In what appears to be the first major legal volley against wellness programs, the Equal Employment Opportunity Commission (EEOC) filed suit on Wednesday against a Wisconsin company for allegedly firing a worker because she refused to undergo a health assessment.
According to the EEOC, Orion Energy Systems instituted a wellness program in 2009 and asked its employees to undertake a “health risk assessment.” That’s standard practice. Employers say (not implausibly) that the assessments provide an opportunity for employees to take stock of their health needs. But some workers fear (also not implausibly) that their employers are intruding on their privacy.
Employers don’t usually insist that their workers sign up for a wellness program. Instead, workers are given an incentive to participate—the average incentive is about $50 a month. Not Orion, though. For workers who declined to take the assessment, Orion said that it would no longer cover any of their insurance premiums. Not a dime.
Nonetheless, one Orion employee—Wendy Schobert—still opted out. To keep her insurance, she was going to have to pay more than $400 a month, as well as an extra $50 monthly penalty. But about a month later, Schobert was fired, allegedly in retaliation for her refusal to take the assessment.
The EEOC filed suit against Orion on her behalf. The core of the EEOC’s complaint is the claim that requiring Schobert to participate in the wellness program, and then firing her for refusing, violated the Americans with Disabilities Act. The ADA prohibits businesses from discriminating against the disabled, and that includes subjecting workers to “medical examinations and inquiries.”
But not all medical examinations or inquiries are prohibited. Health assessments are thought to pass muster under the ADA so long as they’re voluntary. The trouble with Orion’s plan was that it wasn’t really voluntary. There was too much money at stake to leave Schobert with a meaningful choice.
When do financial incentives become so large that wellness programs are no longer voluntary? It can’t be that incentives are always okay but penalties are verboten. Any penalty (“I’ll dock your paycheck $100 a month if you don’t sign up”) can be recast as an incentive (“You’ll get an extra $100 a month if you do sign up.”). The question has to be whether the payment in question leaves workers with a real choice. If not, the wellness program is effectively mandatory, which would violate the ADA.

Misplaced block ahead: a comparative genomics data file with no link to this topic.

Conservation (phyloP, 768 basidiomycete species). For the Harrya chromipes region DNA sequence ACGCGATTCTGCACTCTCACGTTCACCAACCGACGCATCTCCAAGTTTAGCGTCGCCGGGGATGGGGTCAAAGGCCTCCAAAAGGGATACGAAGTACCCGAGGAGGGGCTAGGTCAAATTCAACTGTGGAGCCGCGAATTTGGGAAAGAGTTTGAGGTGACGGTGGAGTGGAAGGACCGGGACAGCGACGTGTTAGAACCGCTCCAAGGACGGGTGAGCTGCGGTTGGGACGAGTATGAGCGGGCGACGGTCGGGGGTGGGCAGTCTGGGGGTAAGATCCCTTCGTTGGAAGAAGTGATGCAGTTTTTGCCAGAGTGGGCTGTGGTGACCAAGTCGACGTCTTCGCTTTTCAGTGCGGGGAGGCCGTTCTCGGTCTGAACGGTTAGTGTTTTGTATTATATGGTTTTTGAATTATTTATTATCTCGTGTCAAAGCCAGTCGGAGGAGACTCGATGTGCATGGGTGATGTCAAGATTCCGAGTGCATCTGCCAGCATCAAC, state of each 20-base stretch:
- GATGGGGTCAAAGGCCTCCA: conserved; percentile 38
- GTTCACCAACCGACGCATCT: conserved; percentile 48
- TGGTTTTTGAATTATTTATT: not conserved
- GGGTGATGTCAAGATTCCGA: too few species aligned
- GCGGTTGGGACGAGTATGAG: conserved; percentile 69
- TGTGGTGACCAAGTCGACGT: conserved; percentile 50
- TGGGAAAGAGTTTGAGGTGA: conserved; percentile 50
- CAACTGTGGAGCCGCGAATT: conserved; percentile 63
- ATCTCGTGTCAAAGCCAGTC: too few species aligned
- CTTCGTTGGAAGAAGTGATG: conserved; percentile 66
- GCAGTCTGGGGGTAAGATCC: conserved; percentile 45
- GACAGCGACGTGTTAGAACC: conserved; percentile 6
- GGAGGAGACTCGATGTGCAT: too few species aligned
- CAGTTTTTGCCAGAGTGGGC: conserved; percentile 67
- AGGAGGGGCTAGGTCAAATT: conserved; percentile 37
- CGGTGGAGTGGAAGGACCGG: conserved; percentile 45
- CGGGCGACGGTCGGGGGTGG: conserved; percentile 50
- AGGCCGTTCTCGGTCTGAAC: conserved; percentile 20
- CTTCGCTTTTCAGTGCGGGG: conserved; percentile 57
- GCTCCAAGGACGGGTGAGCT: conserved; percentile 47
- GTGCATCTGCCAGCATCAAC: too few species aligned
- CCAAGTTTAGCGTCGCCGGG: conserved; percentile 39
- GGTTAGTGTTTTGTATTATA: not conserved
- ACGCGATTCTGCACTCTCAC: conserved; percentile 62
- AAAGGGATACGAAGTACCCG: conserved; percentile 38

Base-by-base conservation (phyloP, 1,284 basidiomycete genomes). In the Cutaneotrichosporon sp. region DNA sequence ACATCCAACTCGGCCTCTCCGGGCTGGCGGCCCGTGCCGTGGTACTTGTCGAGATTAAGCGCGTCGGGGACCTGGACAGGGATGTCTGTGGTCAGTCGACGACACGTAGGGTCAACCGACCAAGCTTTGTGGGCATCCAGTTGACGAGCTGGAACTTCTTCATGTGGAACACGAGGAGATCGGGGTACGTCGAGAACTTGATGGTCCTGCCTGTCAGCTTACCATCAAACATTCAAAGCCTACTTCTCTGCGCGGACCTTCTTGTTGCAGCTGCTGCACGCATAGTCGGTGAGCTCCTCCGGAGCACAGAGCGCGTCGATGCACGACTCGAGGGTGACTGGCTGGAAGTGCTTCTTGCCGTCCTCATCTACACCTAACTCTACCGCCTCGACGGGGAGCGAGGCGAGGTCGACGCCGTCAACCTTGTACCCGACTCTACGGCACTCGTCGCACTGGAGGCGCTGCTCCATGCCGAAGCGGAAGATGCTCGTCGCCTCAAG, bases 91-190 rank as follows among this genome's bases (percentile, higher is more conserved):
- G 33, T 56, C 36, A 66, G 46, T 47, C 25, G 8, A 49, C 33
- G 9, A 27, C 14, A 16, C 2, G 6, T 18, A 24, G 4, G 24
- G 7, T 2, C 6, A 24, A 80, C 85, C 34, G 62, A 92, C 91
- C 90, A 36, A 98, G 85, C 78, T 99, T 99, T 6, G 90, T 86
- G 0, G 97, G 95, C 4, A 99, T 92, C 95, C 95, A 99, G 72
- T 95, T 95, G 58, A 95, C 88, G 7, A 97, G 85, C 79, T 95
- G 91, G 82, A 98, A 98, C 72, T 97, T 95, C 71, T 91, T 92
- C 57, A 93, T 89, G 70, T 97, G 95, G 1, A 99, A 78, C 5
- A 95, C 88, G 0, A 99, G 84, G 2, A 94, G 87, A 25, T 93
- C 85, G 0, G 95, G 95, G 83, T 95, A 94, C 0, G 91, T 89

Where do you draw the line? The Affordable Care Act allows employers to vary premiums by as much as 30% in connection with a wellness program. Is a plan that varies premiums by 30% truly voluntary? If Orion had adopted a 30% plan, Schobert’s refusal to participate would have cost her about $1,500 over the year—much more if she had a family plan. Might such a plan violate the ADA, even if it was authorized by the ACA? The EEOC is supposed to issue guidance on this question, but it hasn’t yet.
Because Orion’s wellness program was so draconian, the EEOC’s lawsuit probably isn’t a harbinger of the end of wellness programs. The case nonetheless underscores just how tricky it is to get wellness programs right. As Austin and Aaron have said time and again, wellness programs, at least as they’re currently structured, don’t seem to save money or improve health.
One reason might be that current financial incentives are too modest to encourage meaningful behavioral change. If that’s the concern, however, businesses may be in a bind. Ratcheting up the incentives might be the only way to make their wellness programs work. But ratcheting up the incentives might also violate the ADA. In other words, it’s possible that wellness programs can either be effective or legal—but not both.